This type of high-strength steel can be further classified into different families — martensitic (MS), ferritic-bainitic (FB), transformation-induced plasticity (TRIP), and twinning-induced plasticity (TWIP), to name a few. TRIP and DP steels, for example, are suitable for engine crash zones, or portions that require high energy absorption. Meanwhile, MS is instrumental in improving vehicle safety and performance.
Steels with high-carbon content, known as high-carbon steel are alloys that have undergone a heat treatment method known as quenching. Whereas in traditional heat treatment of steel wherein the carbon content is dissolved into the heated iron, the rapid cooling applied in quenched steel “traps” the carbon and transforms steel’s structuring.
Unlike ordinary steel, high-carbon steel is less ductile and prone to brittleness. However, this is offset by its high resistance to wear and tear, which is why high-carbon is often fabricated into cutting tools or metal fasteners.
With these properties in mind, carmakers have also consistently chosen high-carbon steel to fashion vehicle frames, chassis, bushings, door panels, support beams, mufflers, and the like. Combined with other grades of steel, the high-carbon variety can be used in the production of a vehicle that meets safety standards, crash requirements, and even design.
Unlike its high-carbon counterpart, low-carbon steel has a much lower tensile strength and poorer yield-point runout. Also referred to as mild steel, low-carbon steel, however, has continued to find its way into many vehicle parts because it is cheap to produce and is useful for the production of smaller components.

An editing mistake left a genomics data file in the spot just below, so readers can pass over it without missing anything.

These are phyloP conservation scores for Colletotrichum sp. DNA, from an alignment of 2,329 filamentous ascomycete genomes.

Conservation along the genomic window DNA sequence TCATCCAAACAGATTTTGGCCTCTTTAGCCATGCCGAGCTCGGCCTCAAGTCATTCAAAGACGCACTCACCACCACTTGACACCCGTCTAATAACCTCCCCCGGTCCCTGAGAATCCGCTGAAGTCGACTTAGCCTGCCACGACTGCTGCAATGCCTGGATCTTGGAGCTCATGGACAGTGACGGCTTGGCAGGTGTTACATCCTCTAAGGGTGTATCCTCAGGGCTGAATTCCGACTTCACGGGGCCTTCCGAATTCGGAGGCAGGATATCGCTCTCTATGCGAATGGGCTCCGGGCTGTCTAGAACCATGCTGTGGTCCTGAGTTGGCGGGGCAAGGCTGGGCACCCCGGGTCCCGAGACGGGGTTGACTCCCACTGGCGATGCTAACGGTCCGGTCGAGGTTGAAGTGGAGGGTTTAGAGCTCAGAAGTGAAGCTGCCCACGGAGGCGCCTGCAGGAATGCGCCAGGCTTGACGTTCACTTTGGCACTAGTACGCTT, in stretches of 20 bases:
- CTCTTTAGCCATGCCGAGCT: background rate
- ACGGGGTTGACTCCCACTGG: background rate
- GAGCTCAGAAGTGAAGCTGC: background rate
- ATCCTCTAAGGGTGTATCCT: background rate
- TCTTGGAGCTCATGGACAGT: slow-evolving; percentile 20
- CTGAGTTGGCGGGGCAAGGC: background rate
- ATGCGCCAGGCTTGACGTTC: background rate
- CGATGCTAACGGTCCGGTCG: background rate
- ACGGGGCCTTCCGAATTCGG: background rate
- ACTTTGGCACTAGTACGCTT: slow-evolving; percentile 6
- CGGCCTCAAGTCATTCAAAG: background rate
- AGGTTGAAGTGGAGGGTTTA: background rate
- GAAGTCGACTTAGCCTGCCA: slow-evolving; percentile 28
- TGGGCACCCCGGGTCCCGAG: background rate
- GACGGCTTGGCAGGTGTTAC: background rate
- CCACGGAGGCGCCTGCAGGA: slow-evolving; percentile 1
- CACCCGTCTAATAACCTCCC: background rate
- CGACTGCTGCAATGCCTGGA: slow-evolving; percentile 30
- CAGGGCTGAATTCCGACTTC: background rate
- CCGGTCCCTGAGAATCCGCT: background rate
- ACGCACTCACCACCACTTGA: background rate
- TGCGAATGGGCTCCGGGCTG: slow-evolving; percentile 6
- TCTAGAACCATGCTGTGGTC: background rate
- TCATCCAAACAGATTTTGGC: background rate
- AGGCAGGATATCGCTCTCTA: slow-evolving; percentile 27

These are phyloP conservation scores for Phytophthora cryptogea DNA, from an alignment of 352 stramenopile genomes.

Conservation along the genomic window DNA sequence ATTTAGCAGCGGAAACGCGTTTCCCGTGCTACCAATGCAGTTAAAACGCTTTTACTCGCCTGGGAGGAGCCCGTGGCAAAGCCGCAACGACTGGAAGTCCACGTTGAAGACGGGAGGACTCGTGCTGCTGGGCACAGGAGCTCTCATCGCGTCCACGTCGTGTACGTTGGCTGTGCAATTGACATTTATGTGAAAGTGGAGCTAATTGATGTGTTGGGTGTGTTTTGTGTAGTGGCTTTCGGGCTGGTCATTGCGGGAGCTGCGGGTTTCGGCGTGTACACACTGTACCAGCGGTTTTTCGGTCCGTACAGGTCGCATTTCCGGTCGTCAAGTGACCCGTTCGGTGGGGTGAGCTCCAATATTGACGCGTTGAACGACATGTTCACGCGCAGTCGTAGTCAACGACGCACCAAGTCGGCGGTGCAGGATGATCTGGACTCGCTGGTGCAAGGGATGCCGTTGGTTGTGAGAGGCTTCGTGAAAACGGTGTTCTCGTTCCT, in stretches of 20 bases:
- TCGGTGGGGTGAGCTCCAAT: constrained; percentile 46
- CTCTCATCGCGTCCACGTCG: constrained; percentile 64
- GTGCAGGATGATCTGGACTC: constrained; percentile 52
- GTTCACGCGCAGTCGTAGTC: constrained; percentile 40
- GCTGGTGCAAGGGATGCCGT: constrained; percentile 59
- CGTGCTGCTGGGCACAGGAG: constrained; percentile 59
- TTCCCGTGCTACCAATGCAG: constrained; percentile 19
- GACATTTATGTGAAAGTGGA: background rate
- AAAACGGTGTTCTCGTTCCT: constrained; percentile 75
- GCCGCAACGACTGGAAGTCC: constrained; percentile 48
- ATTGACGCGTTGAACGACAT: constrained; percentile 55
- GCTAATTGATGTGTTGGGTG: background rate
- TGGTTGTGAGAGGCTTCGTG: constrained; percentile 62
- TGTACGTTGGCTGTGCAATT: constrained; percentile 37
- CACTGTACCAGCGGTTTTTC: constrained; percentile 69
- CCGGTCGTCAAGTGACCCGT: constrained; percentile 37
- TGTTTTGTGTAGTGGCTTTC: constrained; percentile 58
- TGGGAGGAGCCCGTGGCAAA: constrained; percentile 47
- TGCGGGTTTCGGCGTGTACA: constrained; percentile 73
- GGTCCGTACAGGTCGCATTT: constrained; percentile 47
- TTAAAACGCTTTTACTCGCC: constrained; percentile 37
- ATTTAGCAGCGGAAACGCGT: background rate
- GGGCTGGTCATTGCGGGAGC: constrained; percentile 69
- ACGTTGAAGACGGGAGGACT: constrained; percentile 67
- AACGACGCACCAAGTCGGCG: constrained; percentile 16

Low-carbon steel can be found both in the interior and exterior of the vehicle. Some examples are clutch housings, suspension parts, control arms, brackets, and the like. Its decorative uses may also range from wheel rims, covers, screws, washers, bolts, nuts, fasteners, and the like. All of these are essential in maintaining the structure and stability of any given vehicle.
Cheaper than stainless steel, but more effective than aluminum, galvanized steel is another popular use of this alloyed metal in vehicle-making. Today, the use of galvanized steel is even considered a standard in any type of vehicle. Almost 80% of a car, truck, or motorcycle can be made up of galvanized steel. Coated with a thin layer of zinc coating, this type of steel can extend the life and function of the vehicle with minimal repairs and maintenance required.
Some benefits of galvanized steel are its low cost, improved durability, self-healing, and availability. In place of expensive steel grades such as AHSS and high-carbon, the galvanized steel option can offer long-lasting protection for any part of the vehicle it has been used in.
Different types of steel used in the automotive industry can be found in almost every part of a vehicle. As discussed, some of these steel can provide good strength qualities to any car — such as the case with advanced high-strength steel and high-carbon steel. Other types are more cost-effective in nature. Stainless steel, galvanized steel, and low-carbon steel, for example, still offer ample strength with very few drawbacks.
As the automotive and the steel-making industry continue to innovate, no doubt that manufacturers from both fields will continue to engineer specialty steel parts and products, further solidifying the role that steel plays in both sectors.